I reach for trusted pen and paper
and commit to writing like old days
When I’d feel the thump of winter boots
and remember youthful school snow days
I keep it tightly inside me like
a favorite song I used to know
I bring a little Niagara
with my top down in San Diego
The west will drive poorly, close their schools
in February droplets of rain
while Buffalo kids wear shorts when the
thermometer hits 30 again
When I eat my kale and quinoa I
ask for Buffalo sauce as I go
I take home some Niagara
eating my way through San Diego
The grocery clerk looks like my aunt
except she wears a golden sun tan
I introduced her to Mexican
when we got lunch from a taco stand
I’d trade this Ralph’s for Wegman’s, give up
eternal sun for a touch of snow
Share Niagara melancholy
with the models in San Diego
A robin in winter-spring backyard
versus a sea lion on the pier
From apple cider Octobers
to grand palm trees, how do you compare?
Somedays I miss a chill that needs a
grandmotherly knitted homemade throw
Somedays I want Niagara cold
to keep me warm in San Diego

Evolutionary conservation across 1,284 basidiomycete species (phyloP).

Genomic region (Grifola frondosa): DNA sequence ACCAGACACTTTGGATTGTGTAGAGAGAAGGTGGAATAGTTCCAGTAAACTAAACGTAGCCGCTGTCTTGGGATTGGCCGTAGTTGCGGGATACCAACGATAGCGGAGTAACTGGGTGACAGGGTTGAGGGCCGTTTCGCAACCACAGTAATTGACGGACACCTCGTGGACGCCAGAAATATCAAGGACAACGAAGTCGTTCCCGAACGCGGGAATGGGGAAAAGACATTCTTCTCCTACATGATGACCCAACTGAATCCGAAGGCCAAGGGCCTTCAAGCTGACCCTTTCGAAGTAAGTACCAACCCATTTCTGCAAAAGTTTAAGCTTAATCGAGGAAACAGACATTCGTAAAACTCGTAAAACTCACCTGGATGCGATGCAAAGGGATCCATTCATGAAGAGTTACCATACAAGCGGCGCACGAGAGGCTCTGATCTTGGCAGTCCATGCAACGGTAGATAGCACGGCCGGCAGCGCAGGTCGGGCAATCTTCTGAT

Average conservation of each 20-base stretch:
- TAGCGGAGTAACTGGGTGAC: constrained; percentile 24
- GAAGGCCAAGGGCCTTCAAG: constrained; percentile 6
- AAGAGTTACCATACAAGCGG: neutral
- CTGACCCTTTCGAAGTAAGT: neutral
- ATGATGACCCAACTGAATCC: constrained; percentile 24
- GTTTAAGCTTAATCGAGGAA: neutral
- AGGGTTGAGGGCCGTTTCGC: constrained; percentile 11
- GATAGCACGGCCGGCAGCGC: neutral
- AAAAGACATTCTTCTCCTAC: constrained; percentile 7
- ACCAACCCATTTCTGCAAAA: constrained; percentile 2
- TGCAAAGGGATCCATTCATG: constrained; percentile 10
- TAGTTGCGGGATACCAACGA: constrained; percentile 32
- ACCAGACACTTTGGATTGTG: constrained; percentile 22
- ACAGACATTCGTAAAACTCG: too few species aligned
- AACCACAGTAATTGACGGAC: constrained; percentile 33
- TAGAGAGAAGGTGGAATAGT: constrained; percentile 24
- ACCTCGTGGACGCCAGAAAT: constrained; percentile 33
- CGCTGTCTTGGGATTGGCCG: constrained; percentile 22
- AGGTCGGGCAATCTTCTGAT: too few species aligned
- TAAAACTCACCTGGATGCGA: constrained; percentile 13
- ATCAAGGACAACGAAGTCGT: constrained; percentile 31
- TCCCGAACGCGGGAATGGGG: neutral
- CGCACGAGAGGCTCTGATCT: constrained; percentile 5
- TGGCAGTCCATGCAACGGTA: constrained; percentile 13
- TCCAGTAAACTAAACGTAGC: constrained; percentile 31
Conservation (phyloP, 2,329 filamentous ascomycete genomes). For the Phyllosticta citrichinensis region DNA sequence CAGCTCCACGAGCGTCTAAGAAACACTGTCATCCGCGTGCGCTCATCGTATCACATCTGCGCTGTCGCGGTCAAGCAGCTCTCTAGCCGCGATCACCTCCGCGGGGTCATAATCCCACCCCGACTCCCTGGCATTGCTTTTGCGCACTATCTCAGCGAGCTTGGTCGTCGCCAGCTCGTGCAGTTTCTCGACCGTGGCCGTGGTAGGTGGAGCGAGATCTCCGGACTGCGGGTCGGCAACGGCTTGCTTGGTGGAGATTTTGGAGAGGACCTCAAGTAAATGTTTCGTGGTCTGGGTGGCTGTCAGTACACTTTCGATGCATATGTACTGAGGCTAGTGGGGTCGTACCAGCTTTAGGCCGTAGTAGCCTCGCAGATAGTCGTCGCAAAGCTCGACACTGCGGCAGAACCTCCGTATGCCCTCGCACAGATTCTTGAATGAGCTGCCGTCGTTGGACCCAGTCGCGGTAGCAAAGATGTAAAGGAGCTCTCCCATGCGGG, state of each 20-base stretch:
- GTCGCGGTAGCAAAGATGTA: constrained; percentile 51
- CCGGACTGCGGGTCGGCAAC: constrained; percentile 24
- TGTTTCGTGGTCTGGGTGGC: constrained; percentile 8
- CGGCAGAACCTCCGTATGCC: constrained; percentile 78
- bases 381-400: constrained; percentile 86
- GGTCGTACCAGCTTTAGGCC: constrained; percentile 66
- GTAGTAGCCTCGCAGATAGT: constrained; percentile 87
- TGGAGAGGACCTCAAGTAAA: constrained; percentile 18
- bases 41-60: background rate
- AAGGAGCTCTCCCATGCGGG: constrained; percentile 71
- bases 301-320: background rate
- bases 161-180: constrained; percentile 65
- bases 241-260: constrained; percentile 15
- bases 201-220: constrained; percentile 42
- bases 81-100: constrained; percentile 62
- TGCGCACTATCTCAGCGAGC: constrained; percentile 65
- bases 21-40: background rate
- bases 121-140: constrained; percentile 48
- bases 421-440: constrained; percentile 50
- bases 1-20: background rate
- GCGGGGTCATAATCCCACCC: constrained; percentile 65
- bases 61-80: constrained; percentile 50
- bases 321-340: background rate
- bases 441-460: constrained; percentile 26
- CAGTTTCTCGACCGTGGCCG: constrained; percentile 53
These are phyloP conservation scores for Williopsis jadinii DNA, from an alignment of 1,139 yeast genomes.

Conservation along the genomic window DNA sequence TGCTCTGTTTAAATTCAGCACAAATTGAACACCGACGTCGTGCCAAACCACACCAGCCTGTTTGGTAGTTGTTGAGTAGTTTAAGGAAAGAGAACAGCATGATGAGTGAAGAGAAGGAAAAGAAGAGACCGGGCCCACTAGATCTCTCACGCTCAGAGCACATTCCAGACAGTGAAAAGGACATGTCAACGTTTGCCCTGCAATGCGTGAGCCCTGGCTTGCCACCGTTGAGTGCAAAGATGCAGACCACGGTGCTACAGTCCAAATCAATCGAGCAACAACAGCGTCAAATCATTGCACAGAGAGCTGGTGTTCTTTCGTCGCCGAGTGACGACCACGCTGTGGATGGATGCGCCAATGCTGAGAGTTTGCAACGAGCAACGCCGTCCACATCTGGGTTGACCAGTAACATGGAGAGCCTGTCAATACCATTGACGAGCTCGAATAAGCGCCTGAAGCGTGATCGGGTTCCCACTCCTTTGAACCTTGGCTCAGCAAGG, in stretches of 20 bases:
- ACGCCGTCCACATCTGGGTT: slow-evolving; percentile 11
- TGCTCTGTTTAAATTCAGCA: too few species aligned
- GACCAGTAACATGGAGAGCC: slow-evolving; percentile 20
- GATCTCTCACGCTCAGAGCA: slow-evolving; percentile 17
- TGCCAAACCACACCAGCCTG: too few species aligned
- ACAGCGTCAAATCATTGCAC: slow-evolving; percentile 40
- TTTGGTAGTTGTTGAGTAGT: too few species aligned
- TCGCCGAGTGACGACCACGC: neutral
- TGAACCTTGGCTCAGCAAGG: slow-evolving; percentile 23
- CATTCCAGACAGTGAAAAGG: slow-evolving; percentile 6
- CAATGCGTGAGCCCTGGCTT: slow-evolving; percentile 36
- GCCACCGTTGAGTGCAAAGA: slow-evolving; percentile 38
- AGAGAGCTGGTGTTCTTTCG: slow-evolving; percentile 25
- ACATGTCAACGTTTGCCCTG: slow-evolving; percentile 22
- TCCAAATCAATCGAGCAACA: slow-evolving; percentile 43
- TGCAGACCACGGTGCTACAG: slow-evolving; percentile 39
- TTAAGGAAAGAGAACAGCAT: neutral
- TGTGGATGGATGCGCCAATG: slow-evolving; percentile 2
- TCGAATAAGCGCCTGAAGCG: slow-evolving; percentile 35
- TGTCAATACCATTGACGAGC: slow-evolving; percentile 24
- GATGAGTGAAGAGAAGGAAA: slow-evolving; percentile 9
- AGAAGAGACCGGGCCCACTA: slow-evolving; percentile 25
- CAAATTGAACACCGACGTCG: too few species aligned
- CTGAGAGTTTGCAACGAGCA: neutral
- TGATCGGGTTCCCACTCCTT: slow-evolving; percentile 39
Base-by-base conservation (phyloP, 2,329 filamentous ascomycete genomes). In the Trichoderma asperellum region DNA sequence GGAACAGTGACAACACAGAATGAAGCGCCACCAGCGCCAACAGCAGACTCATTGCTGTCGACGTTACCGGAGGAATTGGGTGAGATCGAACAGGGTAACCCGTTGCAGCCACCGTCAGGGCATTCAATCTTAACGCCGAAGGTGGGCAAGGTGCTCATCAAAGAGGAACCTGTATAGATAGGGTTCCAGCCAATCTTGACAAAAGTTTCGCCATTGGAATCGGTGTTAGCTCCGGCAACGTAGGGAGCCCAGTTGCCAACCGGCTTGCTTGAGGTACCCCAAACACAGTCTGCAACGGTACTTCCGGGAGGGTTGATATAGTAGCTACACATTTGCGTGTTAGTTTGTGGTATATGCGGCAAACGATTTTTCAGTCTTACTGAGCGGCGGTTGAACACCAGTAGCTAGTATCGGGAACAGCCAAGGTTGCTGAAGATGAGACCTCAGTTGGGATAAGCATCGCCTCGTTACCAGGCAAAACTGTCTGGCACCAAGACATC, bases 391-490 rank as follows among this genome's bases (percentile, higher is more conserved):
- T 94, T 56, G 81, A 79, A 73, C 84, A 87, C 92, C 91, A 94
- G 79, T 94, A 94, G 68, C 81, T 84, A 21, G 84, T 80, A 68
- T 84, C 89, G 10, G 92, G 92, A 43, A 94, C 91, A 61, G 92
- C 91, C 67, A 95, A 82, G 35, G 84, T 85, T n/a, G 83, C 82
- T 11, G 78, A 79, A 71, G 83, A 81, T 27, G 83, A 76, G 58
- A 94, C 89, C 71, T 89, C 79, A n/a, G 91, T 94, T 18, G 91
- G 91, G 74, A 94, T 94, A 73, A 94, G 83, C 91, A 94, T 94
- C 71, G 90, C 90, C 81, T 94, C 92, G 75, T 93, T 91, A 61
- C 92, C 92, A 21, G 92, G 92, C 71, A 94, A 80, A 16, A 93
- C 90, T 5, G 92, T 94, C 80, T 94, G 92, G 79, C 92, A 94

‘America’s Finest City’ hopes
it could become a little bit lost
In potholes and in yesterdays
and storied scars that tell of the cost
It could be a crumbling beauty
where family memories could grow
My cataract Niagara world
would keep me glad in San Diego
I bring a little Niagara
to picture perfect San Diego
Author’s note: This is heavily inspired by a song. It’s also something I truly identify with, coming from Niagara Falls and living and loving East coast a lot, to moving, semi officially, to San Diego.
Lots to note from this: I wrote with with pen and paper to start and that’s how the poem begins. Ralph’s is a West coast grocery store, Wegman’s is in the Northeast. Niagara Falls are called cataracts and San Diego’s nickname is America’s Finest city. Buffalo is a neighboring city to Niagara Falls. And finally, my aunt came to visit me and had Mexican for the first time in this taco stand in a gas station (that was well regarded and she loved).
Nor similes nor metaphors avail!
All imagery vanishes, device
Dies in thy presence, wondrous dream of ice!
Ice-bound I stand, my face is pinched and pale,
Before such awful majesty I fail,
Sink low on this snow-lichened slab of gneiss,
Shut out the gleaming mass that can entice,
Enchain, enchant, but in whose light I quail.
While I from under frozen lashes peer,
My thoughts fly back to take a homeward course.
How dear to dwell in sweet placidity,
Instead of these colossal crystals, see
The slender icicles of some fairy “force,”
And break the film upon an English mere!
Source: Professor Gregory Betts, Brock University, Department of English. First published 1891.